BEHIND THE HEADLINES: Badly-timed blunders damage Equitable Life

Equitable Life has faced one of the toughest PR challenges in its

239-year history since news broke last month that it would slash

policyholders funds by 16 per cent.

The chairman of the Equitable Member Action Group (EMAG), Paul

Braithwaite, this week launched a ferocious attack on the company's PR


Braithwaite said the handling of the pensions cut was 'incredibly

amateur', adding: 'It's a textbook study of how not to handle

communications. There may be a rationale for what the society's board

has decided to do, but this has not been communicated.'

The reputation damage has been compounded by news this week that two

previous Equitable chiefs Alan Nash and Chris Headdon - who stepped down

when the group plunged into crisis - will each receive pensions worth

more than £90,000 a year.

The firm, which was attacked by both the media and policyholders during

the July debacle, made matters worse with a series of comms mishaps.

First, bad timing meant that the newly-formed entity Halifax Equitable -

created by Halifax's £1bn takeover of the then troubled mutual -

issued its initial customer mailshot on the same morning as announcing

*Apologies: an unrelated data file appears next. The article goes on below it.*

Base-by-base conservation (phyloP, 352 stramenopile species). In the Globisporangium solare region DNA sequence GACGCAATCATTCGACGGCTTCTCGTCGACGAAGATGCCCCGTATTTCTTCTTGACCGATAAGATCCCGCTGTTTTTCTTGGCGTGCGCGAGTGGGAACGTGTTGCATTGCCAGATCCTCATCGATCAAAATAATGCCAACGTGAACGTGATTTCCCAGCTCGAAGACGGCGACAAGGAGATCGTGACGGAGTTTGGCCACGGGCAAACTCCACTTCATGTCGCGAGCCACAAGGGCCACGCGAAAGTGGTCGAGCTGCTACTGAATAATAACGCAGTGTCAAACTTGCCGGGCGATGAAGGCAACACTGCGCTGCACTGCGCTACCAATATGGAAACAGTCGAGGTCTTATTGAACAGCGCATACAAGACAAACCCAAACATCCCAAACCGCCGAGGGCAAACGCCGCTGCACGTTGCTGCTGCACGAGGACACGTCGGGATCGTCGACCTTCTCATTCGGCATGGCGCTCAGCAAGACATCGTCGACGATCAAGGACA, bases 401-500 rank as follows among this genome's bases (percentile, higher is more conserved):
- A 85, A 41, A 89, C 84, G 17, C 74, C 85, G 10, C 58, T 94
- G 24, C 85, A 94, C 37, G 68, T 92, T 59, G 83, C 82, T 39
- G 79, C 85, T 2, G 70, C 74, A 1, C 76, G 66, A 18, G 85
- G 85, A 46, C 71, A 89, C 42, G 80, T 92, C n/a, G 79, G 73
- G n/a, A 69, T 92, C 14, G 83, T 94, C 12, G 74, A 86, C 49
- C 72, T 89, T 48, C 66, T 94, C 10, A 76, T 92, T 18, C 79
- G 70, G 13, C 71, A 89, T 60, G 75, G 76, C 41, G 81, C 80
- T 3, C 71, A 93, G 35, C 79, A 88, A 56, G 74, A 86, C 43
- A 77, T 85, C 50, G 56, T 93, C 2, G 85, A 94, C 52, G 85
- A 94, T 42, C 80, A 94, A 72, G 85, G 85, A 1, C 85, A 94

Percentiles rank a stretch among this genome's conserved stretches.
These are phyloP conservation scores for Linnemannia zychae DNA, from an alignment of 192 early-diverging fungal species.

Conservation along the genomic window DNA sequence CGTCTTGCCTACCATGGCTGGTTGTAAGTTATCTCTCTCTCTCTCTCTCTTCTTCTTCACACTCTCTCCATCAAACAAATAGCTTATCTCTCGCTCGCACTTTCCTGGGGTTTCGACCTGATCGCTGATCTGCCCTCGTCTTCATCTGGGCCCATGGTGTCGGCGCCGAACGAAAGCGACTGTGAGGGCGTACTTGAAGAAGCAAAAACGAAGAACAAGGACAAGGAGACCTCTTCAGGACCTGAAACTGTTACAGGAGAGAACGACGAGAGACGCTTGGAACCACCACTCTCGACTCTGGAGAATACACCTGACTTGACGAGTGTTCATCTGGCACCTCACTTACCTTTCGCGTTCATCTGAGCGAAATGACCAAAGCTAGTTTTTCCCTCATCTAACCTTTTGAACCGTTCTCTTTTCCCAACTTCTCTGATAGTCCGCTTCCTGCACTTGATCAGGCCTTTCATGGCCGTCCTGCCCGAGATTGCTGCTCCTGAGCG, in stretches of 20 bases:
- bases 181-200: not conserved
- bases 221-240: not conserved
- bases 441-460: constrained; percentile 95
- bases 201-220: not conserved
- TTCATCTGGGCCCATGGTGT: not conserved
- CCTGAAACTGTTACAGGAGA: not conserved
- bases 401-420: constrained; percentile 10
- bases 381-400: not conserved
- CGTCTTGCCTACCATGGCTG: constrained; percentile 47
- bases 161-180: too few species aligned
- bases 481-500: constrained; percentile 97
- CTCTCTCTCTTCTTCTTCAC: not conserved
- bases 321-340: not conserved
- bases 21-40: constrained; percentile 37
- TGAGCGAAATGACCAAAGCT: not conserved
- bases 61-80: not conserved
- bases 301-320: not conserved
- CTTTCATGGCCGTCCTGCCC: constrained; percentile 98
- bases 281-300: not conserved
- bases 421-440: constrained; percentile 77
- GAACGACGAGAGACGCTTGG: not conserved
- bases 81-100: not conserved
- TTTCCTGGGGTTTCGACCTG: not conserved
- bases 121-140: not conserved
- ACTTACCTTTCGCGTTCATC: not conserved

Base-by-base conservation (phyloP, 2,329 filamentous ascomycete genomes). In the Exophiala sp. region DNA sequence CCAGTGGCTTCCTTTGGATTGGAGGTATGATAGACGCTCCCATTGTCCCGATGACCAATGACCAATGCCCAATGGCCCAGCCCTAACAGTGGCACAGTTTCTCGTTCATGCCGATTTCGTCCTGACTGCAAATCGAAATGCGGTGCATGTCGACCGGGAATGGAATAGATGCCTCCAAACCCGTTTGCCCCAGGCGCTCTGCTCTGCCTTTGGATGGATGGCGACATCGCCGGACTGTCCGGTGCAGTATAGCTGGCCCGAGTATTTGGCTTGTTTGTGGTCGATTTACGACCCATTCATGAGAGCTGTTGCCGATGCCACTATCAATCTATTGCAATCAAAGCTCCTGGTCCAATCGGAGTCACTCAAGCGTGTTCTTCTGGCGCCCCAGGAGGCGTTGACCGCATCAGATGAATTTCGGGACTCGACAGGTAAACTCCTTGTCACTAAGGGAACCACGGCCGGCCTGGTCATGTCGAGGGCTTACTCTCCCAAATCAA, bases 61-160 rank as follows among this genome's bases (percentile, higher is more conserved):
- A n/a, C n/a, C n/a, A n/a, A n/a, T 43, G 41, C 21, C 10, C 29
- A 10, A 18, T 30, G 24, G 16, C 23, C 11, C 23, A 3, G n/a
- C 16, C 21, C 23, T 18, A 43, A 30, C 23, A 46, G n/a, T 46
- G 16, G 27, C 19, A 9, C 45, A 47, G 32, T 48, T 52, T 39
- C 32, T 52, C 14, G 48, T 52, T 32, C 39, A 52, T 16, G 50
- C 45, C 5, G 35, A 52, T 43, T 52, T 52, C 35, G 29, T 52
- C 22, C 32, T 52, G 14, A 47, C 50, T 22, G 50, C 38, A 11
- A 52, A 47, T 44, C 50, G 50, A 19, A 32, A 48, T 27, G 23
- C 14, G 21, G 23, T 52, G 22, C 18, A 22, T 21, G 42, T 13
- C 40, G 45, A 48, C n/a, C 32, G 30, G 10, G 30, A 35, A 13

the 16 per cent cut to with-profits policies.

Despite Halifax Equitable MD Keith Abercrombie's efforts to make amends

(he is reportedly sending out 500,000 letters of apology to angry

customers), the blunder has not gone down well.

EMAG was further angered by the firm's announcements to media and

policyholders, which wrongly implied there would only be cuts in

terminal bonuses.

Equitable has in-house and external PR in place, with The Maitland

Consultancy adding crisis support to senior PR manager Alistair Dunbar,

who refused to comment.

Meanwhile, EMAG is proactively dealing with the media and getting the

messages it wants across, some would say very successfully.

Journalists appear less critical than EMAG of Equitable's PR approach.

One City reporter said the PROs had been 'helpful', but stressed that no

matter how good the PR was, there is still suspicion in the industry:

'We feel we've been duped by them, press and policyholders'.

While Equitable continues to fight the immediate battle, the real

challenge will come in rebuilding the reputation of the damaged brand.

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